‘Woody’ the car is a work of the heart for the Soines

Woody carries Howard, left and Joyce Soine all over the Upper Midwest from Montana to Wisconsin and from Branson, Mo. to Canada. Woody started out as a 1982 Chevy S10 pickup truck.

 

By Jennie Zeitler, Staff Writer
jennie.zeitler@ecm-inc.com

Woody the car began with an inspiration that hit Howard Soine one evening in 1999. He wanted to build a wooden truck.

Howard and Joyce Soine, who live in Belgrade, owned Jimmy’s Pizza in New London at the time. Howard had built a float for his business to use in parades. “I thought I should have something to pull the float with,” he said.

He found a 1982 Chevrolet S10 longbox pickup, and started to modify it, intending to tear it down and move the cab back.

“Then I just commenced putting wood to it,” he said. “It just happened one board at a time; there was no plan.”

While still owning Jimmy’s, the Soines bought out a store with wooden video shelves. “It was knotty pine I couldn’t use any other way, so I sanded it down and used it for the car,” Howard said.

At first, he used the original bumpers and dashboard, but he’s been making changes to the car ever since he started.

Woody’s front end is highlighted by two cedar covered headlights and a flame decal. Many people come up to see the car exclaiming, “O Woody,” so that is what the Soines chose for the license plate.

“Now, the only things that are original are the chassis, floorboards, firewall and steering column,” said Howard.

Truck bed liner material was used on the roof, running boards and fenders.

Boat latches were used for the hood, and the eagle figurehead on the front came from a cappuccino maker.

Howard came up with the designs for the rest of the parts, which are wood. The chassis is knotty pine. The headlights, turn signals, license plate covers and all of the interior is cedar.

“It took two years to figure out how to make an adjustable set of mirrors,” he said.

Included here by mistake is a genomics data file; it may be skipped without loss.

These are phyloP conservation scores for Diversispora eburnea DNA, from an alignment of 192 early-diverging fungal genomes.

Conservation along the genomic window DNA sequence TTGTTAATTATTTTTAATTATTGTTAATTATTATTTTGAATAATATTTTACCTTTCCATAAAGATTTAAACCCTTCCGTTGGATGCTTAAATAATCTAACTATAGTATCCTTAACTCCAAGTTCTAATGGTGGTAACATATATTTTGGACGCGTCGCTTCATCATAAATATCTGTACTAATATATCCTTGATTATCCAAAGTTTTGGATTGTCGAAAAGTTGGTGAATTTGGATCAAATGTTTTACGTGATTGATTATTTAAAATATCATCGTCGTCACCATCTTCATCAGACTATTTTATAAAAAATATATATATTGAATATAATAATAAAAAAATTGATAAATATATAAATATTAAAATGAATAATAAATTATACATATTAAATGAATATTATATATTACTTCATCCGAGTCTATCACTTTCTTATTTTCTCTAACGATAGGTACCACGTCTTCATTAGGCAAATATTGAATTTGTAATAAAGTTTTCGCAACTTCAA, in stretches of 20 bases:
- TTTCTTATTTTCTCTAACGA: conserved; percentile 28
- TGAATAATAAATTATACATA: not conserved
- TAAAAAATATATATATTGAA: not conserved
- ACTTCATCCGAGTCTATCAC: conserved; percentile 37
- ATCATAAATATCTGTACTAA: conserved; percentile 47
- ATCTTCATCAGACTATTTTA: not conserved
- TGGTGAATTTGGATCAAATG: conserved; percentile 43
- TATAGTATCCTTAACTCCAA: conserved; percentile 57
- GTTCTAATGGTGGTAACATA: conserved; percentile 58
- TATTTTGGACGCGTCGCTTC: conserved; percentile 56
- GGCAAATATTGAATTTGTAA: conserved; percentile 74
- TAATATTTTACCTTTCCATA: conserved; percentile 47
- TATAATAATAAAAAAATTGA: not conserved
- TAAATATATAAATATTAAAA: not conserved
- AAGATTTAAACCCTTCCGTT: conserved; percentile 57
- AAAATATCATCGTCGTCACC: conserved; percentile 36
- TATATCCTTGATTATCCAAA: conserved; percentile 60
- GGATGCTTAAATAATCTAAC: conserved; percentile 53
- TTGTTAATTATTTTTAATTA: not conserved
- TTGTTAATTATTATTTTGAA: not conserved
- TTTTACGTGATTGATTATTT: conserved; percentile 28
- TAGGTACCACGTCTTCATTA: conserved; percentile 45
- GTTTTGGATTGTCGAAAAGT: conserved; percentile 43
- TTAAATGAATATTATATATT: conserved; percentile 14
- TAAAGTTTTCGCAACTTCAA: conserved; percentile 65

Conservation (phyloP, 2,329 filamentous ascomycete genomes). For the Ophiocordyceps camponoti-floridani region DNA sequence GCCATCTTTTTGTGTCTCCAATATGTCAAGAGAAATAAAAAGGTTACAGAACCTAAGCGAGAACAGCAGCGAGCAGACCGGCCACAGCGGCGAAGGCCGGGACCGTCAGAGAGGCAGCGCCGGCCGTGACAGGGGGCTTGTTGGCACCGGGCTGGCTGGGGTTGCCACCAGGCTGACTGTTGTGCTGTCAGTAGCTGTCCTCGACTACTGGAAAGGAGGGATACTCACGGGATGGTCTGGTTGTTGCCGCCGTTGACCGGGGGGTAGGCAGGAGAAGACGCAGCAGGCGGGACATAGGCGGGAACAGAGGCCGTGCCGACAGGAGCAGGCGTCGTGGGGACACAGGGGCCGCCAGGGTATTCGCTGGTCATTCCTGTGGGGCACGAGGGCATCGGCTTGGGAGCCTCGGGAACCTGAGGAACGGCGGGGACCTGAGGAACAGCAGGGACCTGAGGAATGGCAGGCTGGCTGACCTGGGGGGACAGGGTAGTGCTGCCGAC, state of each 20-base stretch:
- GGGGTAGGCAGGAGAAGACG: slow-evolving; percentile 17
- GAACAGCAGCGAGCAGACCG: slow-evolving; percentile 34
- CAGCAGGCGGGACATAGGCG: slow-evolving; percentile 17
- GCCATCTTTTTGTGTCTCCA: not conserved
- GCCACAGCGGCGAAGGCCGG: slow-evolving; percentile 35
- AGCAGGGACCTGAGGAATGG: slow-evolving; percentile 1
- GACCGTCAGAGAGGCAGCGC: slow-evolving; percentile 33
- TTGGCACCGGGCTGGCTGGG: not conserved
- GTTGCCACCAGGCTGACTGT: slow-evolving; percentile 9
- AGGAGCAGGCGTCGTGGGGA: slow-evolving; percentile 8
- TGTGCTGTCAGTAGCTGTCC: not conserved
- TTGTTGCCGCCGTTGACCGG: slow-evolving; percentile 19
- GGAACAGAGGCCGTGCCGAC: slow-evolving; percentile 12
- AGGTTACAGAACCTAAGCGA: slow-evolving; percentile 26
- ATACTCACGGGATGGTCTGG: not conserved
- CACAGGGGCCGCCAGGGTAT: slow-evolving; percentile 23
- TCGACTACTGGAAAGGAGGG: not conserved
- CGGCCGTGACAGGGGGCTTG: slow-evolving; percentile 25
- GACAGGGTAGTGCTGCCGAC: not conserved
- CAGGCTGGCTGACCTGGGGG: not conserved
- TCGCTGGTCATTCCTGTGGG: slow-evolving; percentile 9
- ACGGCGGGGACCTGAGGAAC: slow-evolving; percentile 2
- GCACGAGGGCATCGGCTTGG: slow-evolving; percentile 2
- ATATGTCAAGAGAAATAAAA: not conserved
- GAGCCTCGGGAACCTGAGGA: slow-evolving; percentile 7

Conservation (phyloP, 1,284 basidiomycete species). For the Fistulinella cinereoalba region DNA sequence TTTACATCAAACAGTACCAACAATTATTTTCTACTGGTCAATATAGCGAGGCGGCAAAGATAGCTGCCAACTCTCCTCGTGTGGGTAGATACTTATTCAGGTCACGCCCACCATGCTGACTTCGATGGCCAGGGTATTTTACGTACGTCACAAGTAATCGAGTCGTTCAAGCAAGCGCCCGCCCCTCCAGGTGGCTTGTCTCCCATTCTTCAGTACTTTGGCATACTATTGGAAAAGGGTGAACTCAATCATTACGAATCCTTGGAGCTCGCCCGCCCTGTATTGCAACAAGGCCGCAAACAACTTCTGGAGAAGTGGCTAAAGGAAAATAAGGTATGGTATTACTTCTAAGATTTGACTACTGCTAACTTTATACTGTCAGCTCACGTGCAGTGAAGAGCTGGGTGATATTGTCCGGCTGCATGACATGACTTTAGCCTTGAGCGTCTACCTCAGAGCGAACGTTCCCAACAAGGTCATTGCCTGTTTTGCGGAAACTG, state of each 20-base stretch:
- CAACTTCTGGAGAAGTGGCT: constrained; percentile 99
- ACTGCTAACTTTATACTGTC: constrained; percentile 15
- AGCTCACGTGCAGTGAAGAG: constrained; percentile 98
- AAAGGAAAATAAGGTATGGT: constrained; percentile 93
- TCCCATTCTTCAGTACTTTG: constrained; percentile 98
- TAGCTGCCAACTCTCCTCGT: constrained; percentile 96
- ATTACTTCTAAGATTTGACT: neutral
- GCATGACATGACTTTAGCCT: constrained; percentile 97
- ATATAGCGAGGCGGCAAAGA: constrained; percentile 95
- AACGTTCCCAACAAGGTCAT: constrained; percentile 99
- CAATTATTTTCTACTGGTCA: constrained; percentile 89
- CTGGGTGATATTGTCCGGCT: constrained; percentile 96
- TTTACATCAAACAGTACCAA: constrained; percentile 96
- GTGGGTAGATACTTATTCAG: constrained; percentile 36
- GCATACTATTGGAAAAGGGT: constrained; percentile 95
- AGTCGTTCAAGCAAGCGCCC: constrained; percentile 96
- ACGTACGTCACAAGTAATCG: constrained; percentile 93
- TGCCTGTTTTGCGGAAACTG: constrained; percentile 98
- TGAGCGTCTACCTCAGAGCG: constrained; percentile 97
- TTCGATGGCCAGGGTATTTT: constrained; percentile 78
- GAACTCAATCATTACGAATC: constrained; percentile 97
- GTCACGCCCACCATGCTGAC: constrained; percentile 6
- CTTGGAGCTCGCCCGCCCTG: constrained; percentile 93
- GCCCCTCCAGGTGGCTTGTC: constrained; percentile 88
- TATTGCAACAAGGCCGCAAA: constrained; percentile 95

Although he does all the woodworking himself, Howard enlists helps from his brothers or a friend for the welding jobs.

When it came time to license Woody, “we couldn’t get Woody 1 or Woody 2,” said Joyce. “Since everyone who comes up to see the car says, ‘O Woody,’ we decided to use that.”

The Soines’ two sons, Troy of Paynesville and Terry of Murdock, have helped with parts of the car. They and their wives and the four grandchildren enjoy riding in Woody.

Howard has put countless hours into fine detail work, including this inlaid bald eagle on the pickup box cover.

“It was originally intended for parades, but now we use it as a summer vehicle, a vacation vehicle,” Howard said. “The most fun is just driving it and watching people around us looking and taking pictures.”

Often on the highway, the Soines will see a driver up close behind them to take a photo. The driver then comes alongside and takes more photos, finally moving to the front to take even more photos.

Woody has taken the Soines from Branson, Mo. to Canada and from Montana to Wisconsin. “When driving through North Dakota one time, a guy spotted us who said he’d seen us the summer before in Canada,” said Howard.

Woody gets sheltered quarters for the winter. “It sits in the garage, covered, all winter,” Howard said. “The insurance starts
May 1 and goes through October.”

It’s now easier to ride in Woody in less-than-ideal weather, since Howard recently made doors and windows. Once he and Joyce climb in, the doors are put in place and latched from the inside.

“We’ve been called ‘The Flintstones,’” Joyce said. “We just go and have fun with it.”

Look for Woody at area car shows next summer.

up arrow